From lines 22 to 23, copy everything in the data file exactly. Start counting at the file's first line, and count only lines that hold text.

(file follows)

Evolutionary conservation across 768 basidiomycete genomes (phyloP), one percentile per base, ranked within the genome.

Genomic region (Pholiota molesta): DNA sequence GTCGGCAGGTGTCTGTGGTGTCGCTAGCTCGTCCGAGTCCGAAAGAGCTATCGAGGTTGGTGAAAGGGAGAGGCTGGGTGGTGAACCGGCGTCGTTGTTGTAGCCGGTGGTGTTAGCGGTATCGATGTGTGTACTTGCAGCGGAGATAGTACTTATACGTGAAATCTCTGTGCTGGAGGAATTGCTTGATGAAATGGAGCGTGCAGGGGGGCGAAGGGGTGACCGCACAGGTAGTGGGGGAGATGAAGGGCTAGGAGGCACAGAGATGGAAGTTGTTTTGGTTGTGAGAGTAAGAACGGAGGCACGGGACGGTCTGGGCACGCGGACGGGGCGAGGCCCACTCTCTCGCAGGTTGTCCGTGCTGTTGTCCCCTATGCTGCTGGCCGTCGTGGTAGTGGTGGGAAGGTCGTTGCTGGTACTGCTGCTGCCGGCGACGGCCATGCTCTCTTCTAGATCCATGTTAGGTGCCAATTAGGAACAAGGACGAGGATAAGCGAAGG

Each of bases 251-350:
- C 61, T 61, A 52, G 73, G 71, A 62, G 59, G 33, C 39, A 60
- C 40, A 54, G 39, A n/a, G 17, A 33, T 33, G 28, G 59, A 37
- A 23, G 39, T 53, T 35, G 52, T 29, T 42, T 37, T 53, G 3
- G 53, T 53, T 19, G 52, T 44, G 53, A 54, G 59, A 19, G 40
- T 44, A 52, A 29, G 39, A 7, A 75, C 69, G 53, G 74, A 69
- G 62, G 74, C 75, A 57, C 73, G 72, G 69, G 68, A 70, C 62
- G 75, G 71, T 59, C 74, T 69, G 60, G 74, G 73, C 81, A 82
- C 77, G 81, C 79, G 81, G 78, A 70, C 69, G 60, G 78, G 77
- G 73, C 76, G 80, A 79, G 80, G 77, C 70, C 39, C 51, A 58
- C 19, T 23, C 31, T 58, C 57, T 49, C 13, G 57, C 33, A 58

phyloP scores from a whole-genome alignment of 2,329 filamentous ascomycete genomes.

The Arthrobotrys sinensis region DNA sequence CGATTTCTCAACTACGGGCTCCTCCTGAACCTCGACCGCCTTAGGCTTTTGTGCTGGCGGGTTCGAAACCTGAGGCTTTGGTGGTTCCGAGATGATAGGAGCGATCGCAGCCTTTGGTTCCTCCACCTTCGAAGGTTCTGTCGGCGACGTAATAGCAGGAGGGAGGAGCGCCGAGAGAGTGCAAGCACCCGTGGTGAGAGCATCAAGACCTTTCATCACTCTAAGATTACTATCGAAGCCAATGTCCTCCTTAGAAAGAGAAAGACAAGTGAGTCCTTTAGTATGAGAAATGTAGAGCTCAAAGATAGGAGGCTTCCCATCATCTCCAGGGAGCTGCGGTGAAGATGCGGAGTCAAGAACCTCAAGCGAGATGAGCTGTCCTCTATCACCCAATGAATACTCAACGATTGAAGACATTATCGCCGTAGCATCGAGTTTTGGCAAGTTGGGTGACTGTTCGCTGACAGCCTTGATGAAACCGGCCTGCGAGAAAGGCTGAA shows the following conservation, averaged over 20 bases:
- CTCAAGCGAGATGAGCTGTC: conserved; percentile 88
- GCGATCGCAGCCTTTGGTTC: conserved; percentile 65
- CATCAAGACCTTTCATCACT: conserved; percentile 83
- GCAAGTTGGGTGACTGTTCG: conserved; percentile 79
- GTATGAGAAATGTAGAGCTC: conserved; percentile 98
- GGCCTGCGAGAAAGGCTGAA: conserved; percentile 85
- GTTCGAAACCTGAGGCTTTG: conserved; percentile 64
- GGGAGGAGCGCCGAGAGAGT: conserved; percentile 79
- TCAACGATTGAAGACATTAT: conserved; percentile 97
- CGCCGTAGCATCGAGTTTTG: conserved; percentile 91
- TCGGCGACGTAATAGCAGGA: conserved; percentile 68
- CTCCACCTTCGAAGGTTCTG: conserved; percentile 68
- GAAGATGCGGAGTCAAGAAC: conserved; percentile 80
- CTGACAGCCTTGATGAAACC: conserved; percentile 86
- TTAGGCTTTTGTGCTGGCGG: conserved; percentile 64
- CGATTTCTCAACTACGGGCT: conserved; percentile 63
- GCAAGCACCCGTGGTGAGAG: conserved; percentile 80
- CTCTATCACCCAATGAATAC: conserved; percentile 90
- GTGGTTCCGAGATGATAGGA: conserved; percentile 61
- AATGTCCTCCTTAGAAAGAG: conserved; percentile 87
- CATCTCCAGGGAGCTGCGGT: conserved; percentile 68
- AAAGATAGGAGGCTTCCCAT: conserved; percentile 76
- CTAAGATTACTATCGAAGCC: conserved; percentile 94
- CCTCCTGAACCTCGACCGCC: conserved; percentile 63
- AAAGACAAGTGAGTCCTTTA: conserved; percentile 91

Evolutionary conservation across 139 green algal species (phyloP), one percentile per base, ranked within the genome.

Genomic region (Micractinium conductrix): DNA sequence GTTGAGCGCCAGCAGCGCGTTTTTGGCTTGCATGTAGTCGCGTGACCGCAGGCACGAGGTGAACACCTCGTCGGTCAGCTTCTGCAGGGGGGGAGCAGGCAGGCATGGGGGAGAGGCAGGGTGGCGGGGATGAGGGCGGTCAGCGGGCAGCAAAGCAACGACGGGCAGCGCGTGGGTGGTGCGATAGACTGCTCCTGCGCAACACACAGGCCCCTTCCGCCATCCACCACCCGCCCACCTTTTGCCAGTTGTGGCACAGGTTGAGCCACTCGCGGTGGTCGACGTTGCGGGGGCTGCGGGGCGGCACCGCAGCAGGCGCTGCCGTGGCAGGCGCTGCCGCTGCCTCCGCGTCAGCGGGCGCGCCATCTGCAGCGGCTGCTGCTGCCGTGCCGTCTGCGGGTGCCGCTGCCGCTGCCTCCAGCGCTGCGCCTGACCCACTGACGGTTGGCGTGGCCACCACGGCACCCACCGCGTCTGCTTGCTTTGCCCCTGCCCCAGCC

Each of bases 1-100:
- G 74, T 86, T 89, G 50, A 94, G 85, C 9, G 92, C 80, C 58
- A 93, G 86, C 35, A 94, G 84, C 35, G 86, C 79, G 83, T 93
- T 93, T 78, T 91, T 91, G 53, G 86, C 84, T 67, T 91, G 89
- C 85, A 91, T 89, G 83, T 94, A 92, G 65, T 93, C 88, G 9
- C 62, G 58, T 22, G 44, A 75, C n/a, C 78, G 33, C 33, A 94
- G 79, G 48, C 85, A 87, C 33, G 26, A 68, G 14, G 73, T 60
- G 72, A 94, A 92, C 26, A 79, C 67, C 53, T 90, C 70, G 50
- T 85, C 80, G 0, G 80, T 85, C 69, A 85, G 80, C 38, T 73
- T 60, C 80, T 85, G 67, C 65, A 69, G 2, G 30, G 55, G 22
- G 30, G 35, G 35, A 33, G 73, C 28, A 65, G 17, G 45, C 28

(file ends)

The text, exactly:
- GTTCGAAACCTGAGGCTTTG: conserved; percentile 64
- GGGAGGAGCGCCGAGAGAGT: conserved; percentile 79